Amitiza (lubiprostone) is a brand-name prescription medication. It’s used to treat three types of constipation in adults:

  • chronic idiopathic constipation (CIC)
  • irritable bowel syndrome with constipation (IBS-C) in females
  • opioid-induced constipation (OIC) in people taking opioid drugs for long-lasting pain that’s not related to cancer

Amitiza is a type of drug called a chloride channel activator. It’s not a stool softener, a type of fiber, or a traditional laxative. However, it does bring on the same effects that these other treatments cause. It increases fluid in your intestines, which helps pass stool.

Amitiza comes as an oral capsule you take with food and water. It’s typically taken twice a day. You should take it for as long as your doctor recommends.

Effectiveness

For information about the effectiveness of Amitiza, see the “Amitiza uses” section below.

Amitiza is only available as a brand-name medication. It contains the drug lubiprostone, which is not currently available in generic form.

Amitiza can cause mild or serious side effects. The following list contains some of the key side effects that may occur while taking Amitiza. This list doesn’t include all possible side effects.

For more information on the possible side effects of Amitiza or tips on how to deal with a troubling side effect, talk with your doctor or pharmacist.

More common side effects

The more common side effects of Amitiza can include:

  • headache
  • stomach pain
  • diarrhea
  • gas and bloating
  • nausea
  • dizziness
  • trouble breathing (generally goes away after a few hours)

Most of these side effects may go away within a few days or a couple of weeks. If they’re more severe or don’t go away, talk to your doctor or pharmacist.

Serious side effects

Serious side effects from Amitiza aren’t common, but they can occur. Call your doctor right away if you have serious side effects. Call 911 if your symptoms feel life-threatening or if you think you’re having a medical emergency.

Serious side effects and their symptoms can include the following:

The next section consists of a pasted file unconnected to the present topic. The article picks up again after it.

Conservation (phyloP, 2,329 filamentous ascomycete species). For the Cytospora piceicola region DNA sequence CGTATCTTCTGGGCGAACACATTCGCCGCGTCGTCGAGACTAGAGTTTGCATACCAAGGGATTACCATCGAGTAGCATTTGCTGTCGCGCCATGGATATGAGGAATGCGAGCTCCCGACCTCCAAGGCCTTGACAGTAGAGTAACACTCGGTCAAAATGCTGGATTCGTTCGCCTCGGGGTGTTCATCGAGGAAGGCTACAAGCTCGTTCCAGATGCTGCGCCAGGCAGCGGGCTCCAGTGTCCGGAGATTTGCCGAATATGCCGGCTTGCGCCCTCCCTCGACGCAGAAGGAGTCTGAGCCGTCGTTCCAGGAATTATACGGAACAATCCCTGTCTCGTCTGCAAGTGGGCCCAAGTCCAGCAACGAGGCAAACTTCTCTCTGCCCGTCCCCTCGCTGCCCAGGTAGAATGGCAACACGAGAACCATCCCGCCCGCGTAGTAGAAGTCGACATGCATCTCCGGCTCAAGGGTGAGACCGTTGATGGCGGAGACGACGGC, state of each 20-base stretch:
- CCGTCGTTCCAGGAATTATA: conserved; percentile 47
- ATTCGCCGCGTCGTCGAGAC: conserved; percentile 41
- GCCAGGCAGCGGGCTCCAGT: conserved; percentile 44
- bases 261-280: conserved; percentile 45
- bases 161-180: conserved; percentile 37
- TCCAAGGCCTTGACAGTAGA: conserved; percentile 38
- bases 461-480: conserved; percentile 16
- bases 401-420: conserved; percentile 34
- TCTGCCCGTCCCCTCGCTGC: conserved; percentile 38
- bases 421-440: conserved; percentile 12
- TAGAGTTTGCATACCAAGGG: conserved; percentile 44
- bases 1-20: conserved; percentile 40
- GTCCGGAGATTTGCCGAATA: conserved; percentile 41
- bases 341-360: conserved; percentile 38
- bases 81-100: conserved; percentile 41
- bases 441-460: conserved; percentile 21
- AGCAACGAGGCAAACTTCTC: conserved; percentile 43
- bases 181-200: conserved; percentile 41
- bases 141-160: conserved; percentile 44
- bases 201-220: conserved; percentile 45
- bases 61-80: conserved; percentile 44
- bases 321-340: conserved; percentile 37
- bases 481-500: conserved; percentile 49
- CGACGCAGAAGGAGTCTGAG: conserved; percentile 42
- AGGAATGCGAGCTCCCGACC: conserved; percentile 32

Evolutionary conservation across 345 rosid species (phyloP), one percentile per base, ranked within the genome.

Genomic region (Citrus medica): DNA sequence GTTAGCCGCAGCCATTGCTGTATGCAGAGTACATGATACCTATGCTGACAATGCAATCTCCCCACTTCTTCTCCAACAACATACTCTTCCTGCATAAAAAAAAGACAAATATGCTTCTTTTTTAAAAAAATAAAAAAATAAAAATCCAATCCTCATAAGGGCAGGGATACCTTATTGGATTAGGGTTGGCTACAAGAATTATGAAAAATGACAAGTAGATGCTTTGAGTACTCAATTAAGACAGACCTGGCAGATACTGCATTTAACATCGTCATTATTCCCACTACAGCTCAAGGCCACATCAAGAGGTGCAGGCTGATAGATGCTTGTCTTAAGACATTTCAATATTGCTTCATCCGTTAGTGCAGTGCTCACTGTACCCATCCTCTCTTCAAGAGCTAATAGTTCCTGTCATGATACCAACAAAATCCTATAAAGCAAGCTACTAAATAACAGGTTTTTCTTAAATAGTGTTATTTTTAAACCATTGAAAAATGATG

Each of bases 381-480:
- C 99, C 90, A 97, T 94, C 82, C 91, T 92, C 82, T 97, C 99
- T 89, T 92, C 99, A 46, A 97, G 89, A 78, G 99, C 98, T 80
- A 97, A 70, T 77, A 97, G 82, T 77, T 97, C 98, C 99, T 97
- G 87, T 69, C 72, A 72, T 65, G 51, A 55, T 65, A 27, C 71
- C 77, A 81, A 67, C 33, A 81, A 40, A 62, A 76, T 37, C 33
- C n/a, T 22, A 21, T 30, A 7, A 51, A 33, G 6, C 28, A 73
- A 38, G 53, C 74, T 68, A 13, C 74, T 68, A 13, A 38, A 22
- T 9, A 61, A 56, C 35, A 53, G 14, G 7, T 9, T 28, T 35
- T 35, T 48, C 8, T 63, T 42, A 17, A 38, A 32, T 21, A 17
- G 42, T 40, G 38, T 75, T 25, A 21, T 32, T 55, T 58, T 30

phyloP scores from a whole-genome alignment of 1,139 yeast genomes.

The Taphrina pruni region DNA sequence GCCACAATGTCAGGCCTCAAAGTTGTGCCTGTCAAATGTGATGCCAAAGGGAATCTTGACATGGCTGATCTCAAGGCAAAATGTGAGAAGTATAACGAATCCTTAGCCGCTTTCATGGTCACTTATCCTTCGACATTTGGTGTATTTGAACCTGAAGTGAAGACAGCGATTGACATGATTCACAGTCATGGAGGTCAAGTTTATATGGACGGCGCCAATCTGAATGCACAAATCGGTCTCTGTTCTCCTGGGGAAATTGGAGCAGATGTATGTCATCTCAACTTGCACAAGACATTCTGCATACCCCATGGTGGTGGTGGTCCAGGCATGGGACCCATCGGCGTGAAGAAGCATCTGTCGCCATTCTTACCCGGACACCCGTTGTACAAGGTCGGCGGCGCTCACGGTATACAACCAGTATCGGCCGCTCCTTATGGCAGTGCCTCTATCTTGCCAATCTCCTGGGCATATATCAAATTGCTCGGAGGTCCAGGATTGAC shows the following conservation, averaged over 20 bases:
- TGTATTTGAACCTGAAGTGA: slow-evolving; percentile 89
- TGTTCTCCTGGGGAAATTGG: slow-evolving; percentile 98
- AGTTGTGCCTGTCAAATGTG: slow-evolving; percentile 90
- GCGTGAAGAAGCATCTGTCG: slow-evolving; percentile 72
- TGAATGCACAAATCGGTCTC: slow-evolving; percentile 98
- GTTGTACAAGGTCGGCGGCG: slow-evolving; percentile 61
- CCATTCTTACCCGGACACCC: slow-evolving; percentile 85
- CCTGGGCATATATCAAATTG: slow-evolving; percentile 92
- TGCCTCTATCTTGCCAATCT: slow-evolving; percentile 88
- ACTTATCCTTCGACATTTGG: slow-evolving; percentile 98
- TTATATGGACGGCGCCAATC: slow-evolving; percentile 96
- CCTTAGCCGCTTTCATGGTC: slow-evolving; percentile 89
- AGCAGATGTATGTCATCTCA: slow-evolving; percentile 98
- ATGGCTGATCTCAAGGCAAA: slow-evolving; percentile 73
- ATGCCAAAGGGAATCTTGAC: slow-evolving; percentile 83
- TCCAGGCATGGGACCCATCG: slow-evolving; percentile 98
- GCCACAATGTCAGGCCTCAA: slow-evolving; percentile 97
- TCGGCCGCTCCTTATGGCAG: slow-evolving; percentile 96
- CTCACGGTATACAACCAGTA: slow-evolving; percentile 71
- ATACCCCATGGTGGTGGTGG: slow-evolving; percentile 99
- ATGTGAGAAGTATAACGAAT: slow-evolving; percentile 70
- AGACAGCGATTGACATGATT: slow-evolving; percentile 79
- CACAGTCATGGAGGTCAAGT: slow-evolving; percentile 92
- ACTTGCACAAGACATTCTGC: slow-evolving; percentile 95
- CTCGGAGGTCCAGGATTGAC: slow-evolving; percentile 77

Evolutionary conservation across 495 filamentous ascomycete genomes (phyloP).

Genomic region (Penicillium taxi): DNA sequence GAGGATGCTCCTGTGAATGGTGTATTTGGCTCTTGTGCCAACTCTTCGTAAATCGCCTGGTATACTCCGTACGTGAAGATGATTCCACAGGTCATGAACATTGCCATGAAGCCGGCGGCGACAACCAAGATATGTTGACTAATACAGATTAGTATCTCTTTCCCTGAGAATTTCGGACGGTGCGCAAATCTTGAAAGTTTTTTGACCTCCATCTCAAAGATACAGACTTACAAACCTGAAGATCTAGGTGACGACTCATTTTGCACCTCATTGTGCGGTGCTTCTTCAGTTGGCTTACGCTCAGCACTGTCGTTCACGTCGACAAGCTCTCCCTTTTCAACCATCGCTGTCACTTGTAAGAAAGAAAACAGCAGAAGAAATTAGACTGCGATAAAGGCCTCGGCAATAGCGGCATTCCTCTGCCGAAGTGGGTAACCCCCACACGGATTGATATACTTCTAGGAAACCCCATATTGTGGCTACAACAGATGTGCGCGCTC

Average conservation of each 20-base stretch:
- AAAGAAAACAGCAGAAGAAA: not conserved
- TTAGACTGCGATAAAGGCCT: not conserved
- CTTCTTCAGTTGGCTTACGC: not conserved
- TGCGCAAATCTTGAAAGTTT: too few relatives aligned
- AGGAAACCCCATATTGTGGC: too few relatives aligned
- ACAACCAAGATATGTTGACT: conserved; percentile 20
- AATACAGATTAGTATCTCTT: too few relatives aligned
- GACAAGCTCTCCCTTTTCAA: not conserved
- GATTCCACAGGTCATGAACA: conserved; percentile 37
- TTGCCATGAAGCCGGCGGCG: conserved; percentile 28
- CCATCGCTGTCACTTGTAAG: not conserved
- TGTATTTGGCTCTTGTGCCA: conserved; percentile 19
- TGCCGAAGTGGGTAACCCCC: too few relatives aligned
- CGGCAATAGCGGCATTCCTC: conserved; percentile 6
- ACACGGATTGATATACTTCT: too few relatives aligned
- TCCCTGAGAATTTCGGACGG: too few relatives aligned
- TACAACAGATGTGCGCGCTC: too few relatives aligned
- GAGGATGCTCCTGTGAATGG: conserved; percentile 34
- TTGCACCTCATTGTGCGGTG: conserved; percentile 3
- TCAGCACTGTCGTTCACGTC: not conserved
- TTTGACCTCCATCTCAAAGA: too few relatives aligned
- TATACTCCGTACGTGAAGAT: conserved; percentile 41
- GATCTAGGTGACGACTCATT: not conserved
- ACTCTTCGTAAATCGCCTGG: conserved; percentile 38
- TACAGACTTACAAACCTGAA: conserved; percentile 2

• Allergic reaction. Symptoms can include:
    • itching or hives
    • swelling in your face or hands
    • swelling or tingling in your mouth or throat
    • chest tightness
    • trouble breathing
  • Severe gastrointestinal upset. Symptoms can include:
    • diarrhea
    • pain or swelling in your belly
    • nausea or vomiting
  • Low blood pressure. Symptoms can include:
    • dizziness
    • fainting
    • trouble concentrating

Side effect details

You may wonder how often certain side effects occur with this drug. Here’s some detail on certain side effects this drug may cause.

Weight loss or weight gain

You’re unlikely to have weight changes when using Amitiza. Weight gain did occur in studies of Amitiza use, but it was rare. To find out how often this side effect occurred in clinical studies, see the drug’s prescribing information. If you have questions or concerns about this potential side effect, talk with your doctor or pharmacist.

Amitiza may make you feel dizzy or lightheaded. If you have these symptoms, be sure to move slowly when you stand or sit up. Feeling dizzy or lightheaded is more likely to occur when you first begin to use Amitiza, or if you become dehydrated while taking it.

The Amitiza dosage your doctor prescribes will depend on several factors. These include:

  • the type and severity of the condition you’re using Amitiza to treat
  • other medical conditions you may have
  • your age

Typically, your doctor will start you on a low dosage and adjust it over time to reach the dosage that’s right for you. They’ll ultimately prescribe the smallest dosage that provides the desired effect.

The following information describes dosages that are commonly used or recommended. However, be sure to take the dosage your doctor prescribes for you. Your doctor will determine the best dosage to suit your needs.

Drug forms and strengths

Amitiza comes as a capsule you take by mouth. It’s available in two strengths: 8 mcg and 24 mcg. The maximum recommended dosage is 48 mcg per day.

Dosage for chronic idiopathic constipation (CIC) and opioid-induced constipation (OIC)

The typical dosage recommended for adults is 24 mcg twice daily. Don’t take more than what is instructed by your doctor.

If you have liver damage, your doctor may prescribe a reduced dosage of 16 mcg twice daily or 8 mcg twice daily.

Dosage for irritable bowel syndrome with constipation (IBS-C)

The recommended adult dosage is 8 mcg twice daily.

If you have severe liver damage, your doctor may prescribe 8 mcg once daily.

What if I miss a dose?

If you miss a dose, take it as soon as you remember.

But if it’s almost time for your next dose, skip the missed dose and go back to your normal time. Don’t take extra medication to make up for a dose you missed.

As with all medications, the cost of Amitiza can vary.

The actual price you’ll pay will depend on your insurance coverage, your location, and the pharmacy you use.

Financial assistance

If you need financial support to pay for Amitiza, help is available.

Takeda Pharmaceuticals U.S.A., Inc, the manufacturer of Amitiza, offers an Amitiza Savings Card. This card offers savings for eligible people with commercial insurance. For more information and to find out if you’re eligible for the card, visit the program website.

Takeda also offers a financial assistance program called Help at Hand. For information, visit the program website or call 800-830-9159.

The Food and Drug Administration (FDA) approves drugs such as Amitiza for certain purposes.

Amitiza is approved to treat three types of constipation.

Amitiza for chronic idiopathic constipation